Accredited Education

What Kind of Jobs and Careers Can I Pursue with a Masters in Health Care Degree?

Health is an integral aspect of human life. Nurses with advanced degrees assist during births and surgeries. Counselors and psychologists care for patients and help them recover from mental illness. Occupational therapists assist those who struggle with the debilitating physical damage from disease or injury. In addition to those who work directly with patients, there are others who manage health care organizations, advice public policy, and educate the public. Find out more about the rewarding careers of the health care industry that can be pursued with a master’s degree.

Counselor

A master’s degree in psychology allows you to work within a variety of clinical settings as a psychological assistant. To work in a clinical setting, however, a psychologist must either have a doctoral degree or be supervised by another psychologist who has earned a Ph.D. or Psy.D. In order to practice as a psychologist, you will need to obtain a license or certification. Job growth for psychologists is forecasted to increase faster than the national average.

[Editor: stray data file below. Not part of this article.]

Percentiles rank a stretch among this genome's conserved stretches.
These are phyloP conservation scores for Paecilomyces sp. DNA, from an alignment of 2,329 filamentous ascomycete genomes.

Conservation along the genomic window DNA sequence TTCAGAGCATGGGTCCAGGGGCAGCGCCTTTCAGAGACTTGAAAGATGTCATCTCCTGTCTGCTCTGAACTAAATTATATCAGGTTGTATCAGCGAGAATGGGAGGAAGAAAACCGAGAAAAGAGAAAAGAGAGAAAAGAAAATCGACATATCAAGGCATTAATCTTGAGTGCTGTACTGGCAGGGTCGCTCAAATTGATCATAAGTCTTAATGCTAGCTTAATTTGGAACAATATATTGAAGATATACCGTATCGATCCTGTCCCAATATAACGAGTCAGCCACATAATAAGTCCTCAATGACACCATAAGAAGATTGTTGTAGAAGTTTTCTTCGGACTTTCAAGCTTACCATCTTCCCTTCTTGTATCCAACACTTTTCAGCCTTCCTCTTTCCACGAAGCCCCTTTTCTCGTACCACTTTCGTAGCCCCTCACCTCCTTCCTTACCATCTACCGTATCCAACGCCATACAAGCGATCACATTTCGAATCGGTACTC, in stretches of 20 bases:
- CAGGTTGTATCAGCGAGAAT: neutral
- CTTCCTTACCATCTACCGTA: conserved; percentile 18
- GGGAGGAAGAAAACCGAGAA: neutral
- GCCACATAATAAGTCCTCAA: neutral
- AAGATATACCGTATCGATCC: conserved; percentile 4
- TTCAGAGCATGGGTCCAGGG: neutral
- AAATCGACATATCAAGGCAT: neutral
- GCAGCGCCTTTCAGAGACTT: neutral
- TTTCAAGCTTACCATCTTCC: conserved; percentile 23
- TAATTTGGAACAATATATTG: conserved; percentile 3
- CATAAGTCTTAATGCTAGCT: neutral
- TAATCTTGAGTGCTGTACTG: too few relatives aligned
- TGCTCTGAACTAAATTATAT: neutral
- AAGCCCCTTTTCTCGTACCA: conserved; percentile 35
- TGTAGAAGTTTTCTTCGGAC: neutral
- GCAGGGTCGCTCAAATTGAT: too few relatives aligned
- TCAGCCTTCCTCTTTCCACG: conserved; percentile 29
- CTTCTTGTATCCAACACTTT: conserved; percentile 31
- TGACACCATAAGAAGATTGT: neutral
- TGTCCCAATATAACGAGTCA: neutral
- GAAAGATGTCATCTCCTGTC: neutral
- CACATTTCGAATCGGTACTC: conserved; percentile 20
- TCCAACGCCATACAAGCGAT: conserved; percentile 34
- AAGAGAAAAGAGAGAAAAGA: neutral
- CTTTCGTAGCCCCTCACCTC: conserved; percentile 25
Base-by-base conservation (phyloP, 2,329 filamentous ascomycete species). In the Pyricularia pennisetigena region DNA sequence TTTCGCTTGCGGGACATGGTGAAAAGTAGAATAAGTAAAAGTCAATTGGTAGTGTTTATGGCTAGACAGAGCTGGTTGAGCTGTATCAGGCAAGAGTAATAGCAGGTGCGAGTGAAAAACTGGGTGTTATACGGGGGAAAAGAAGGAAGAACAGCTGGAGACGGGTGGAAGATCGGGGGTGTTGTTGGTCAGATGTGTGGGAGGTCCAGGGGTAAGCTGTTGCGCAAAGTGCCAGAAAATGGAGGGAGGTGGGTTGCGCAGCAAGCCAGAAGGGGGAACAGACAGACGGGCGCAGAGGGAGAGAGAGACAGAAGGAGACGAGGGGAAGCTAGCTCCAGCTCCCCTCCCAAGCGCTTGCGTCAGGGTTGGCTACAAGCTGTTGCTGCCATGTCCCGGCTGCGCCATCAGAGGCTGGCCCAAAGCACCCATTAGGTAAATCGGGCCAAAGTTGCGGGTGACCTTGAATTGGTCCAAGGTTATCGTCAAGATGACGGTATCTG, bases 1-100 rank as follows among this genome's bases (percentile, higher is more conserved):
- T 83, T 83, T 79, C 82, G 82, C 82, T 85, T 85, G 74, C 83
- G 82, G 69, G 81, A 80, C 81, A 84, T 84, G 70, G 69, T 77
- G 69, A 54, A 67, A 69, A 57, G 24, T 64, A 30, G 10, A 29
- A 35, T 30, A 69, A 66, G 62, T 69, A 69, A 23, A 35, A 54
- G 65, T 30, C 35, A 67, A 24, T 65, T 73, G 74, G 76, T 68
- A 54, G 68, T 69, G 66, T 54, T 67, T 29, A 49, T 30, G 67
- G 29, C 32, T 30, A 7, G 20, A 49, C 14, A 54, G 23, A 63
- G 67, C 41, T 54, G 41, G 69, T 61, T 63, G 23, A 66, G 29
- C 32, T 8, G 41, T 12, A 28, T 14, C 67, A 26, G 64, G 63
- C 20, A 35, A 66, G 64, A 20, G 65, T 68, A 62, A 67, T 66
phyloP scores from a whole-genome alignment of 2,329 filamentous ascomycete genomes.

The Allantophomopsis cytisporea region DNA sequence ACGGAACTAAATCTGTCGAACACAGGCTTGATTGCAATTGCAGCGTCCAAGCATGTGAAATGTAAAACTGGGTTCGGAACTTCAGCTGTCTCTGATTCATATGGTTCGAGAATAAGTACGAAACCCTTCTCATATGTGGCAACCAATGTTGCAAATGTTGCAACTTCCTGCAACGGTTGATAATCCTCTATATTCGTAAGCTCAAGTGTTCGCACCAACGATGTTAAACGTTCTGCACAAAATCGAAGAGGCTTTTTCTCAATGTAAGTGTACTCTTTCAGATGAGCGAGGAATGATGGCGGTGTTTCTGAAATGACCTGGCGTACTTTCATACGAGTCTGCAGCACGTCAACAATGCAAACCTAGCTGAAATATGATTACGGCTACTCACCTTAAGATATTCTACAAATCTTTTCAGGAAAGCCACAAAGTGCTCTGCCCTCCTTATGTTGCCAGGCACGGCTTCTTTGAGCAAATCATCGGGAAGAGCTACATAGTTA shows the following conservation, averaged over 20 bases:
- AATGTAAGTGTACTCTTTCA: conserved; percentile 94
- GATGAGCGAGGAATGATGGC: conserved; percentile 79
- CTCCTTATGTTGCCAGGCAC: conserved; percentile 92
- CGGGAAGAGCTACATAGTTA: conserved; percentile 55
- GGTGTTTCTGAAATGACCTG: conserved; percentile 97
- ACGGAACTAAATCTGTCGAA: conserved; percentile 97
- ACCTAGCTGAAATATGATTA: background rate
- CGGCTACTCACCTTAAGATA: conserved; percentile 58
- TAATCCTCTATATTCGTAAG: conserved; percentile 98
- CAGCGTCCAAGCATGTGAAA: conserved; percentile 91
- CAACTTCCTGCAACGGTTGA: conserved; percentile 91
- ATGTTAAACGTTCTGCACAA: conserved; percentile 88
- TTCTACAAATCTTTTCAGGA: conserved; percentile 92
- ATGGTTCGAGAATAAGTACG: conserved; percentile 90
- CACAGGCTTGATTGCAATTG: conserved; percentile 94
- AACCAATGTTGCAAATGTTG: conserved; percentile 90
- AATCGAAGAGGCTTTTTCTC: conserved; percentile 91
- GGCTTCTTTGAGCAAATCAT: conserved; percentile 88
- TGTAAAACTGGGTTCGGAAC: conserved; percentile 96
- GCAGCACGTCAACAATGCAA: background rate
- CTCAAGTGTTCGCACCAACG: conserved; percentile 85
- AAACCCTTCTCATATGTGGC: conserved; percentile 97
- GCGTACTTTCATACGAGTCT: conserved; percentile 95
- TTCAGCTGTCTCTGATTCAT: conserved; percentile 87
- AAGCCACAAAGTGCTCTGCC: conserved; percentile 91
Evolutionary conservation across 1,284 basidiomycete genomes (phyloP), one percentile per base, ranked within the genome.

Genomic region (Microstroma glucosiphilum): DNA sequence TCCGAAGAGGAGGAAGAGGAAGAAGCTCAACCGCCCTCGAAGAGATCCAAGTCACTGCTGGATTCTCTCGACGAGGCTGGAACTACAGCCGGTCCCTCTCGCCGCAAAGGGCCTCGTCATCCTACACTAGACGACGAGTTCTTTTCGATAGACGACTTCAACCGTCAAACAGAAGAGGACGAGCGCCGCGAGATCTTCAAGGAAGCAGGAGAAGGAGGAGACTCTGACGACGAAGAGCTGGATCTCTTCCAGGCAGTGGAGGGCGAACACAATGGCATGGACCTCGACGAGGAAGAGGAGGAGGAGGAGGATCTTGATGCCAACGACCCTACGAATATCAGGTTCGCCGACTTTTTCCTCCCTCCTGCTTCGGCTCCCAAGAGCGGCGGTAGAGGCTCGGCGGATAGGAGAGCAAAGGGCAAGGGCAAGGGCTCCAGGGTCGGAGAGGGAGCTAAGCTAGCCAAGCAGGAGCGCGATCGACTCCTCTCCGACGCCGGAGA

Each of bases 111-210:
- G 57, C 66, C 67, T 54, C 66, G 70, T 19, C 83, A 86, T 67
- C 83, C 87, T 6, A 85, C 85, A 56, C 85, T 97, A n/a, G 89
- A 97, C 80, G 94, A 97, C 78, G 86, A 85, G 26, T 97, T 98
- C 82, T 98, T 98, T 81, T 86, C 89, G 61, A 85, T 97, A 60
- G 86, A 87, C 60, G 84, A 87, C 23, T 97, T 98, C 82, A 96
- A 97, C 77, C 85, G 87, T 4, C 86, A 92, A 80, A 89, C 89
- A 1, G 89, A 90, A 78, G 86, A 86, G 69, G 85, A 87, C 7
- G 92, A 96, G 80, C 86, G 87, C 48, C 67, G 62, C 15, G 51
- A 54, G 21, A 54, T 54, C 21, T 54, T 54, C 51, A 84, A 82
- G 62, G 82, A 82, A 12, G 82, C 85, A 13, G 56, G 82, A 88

Two common positions for psychologists with master’s degrees are those of school counselor or industrial-organizational psychologist. A school counselor will work with issues pertaining to education and mental health; so to become a school psychologist, you may need to pursue a specialized master’s program specifically for education-related psychology. Industrial-organizational psychologists also participate in a specific graduate program, focusing on psychology within the workplace.

Healthcare Management

Health care management positions are growing faster than the national average. Also called health care executives or administrators, health care managers plan, direct, and coordinate medical and health services. They can manage entire facilities or specific departments. They can also be in charge of protecting patient records or work in an administrative support position under top executives.

Nurse